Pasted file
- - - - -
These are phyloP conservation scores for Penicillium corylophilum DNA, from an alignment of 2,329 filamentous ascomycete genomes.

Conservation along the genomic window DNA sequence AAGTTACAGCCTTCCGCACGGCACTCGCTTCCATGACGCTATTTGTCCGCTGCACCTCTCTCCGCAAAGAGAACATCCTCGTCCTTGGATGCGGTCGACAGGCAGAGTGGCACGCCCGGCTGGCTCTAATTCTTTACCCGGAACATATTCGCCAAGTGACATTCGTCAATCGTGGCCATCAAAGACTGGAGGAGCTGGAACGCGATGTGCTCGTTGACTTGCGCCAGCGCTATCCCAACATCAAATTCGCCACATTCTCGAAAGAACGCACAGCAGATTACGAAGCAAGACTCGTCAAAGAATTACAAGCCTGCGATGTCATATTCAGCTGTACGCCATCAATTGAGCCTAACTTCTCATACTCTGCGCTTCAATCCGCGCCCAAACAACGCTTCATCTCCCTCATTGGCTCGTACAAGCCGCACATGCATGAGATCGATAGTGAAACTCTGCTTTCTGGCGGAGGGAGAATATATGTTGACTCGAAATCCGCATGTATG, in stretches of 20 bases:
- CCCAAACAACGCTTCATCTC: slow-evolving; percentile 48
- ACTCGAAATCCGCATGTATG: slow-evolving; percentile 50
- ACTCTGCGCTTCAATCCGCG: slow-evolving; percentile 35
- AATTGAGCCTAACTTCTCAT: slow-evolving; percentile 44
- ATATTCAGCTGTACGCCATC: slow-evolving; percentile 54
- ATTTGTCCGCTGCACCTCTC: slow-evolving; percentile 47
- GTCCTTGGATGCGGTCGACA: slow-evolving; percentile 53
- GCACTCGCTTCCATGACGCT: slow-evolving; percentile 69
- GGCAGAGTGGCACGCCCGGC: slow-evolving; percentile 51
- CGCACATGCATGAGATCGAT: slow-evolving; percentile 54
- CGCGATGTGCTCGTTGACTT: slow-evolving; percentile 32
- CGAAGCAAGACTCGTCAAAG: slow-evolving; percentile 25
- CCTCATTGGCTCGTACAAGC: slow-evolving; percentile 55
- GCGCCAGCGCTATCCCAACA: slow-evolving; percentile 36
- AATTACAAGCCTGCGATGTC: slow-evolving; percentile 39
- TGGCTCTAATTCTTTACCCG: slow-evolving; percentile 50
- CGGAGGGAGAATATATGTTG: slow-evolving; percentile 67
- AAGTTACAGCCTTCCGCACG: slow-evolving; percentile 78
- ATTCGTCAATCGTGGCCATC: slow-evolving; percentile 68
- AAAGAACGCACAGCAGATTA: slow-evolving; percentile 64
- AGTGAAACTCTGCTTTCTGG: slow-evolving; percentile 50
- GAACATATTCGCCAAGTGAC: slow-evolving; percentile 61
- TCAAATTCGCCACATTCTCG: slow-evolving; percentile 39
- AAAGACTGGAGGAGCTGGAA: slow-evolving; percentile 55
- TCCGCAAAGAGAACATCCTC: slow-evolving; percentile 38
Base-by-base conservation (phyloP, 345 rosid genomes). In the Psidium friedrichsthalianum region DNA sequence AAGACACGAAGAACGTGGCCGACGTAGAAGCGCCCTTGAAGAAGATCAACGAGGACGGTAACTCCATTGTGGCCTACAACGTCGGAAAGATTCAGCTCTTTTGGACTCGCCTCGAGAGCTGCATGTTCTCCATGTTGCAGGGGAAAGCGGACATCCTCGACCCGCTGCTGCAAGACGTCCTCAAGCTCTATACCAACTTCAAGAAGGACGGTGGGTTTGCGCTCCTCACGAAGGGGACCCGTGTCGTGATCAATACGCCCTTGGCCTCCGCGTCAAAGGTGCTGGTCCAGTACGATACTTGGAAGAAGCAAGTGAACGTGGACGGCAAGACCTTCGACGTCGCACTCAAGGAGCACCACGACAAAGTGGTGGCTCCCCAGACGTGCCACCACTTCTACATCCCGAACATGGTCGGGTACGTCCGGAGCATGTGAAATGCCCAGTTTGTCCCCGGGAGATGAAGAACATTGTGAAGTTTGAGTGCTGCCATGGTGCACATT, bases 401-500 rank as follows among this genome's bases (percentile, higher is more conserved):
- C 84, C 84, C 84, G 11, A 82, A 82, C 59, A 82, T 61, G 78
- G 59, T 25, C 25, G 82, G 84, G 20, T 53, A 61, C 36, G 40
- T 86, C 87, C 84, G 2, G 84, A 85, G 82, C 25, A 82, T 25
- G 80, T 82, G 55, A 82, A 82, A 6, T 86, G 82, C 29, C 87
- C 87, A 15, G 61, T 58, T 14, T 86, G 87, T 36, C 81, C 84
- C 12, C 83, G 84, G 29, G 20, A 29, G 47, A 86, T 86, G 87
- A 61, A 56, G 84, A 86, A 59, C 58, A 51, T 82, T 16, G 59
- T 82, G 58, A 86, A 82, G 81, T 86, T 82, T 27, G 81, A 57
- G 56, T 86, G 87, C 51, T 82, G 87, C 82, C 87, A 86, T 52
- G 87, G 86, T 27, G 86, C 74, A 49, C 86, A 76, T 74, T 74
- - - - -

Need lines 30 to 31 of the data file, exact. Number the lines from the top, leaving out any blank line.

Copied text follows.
- G 59, T 25, C 25, G 82, G 84, G 20, T 53, A 61, C 36, G 40
- T 86, C 87, C 84, G 2, G 84, A 85, G 82, C 25, A 82, T 25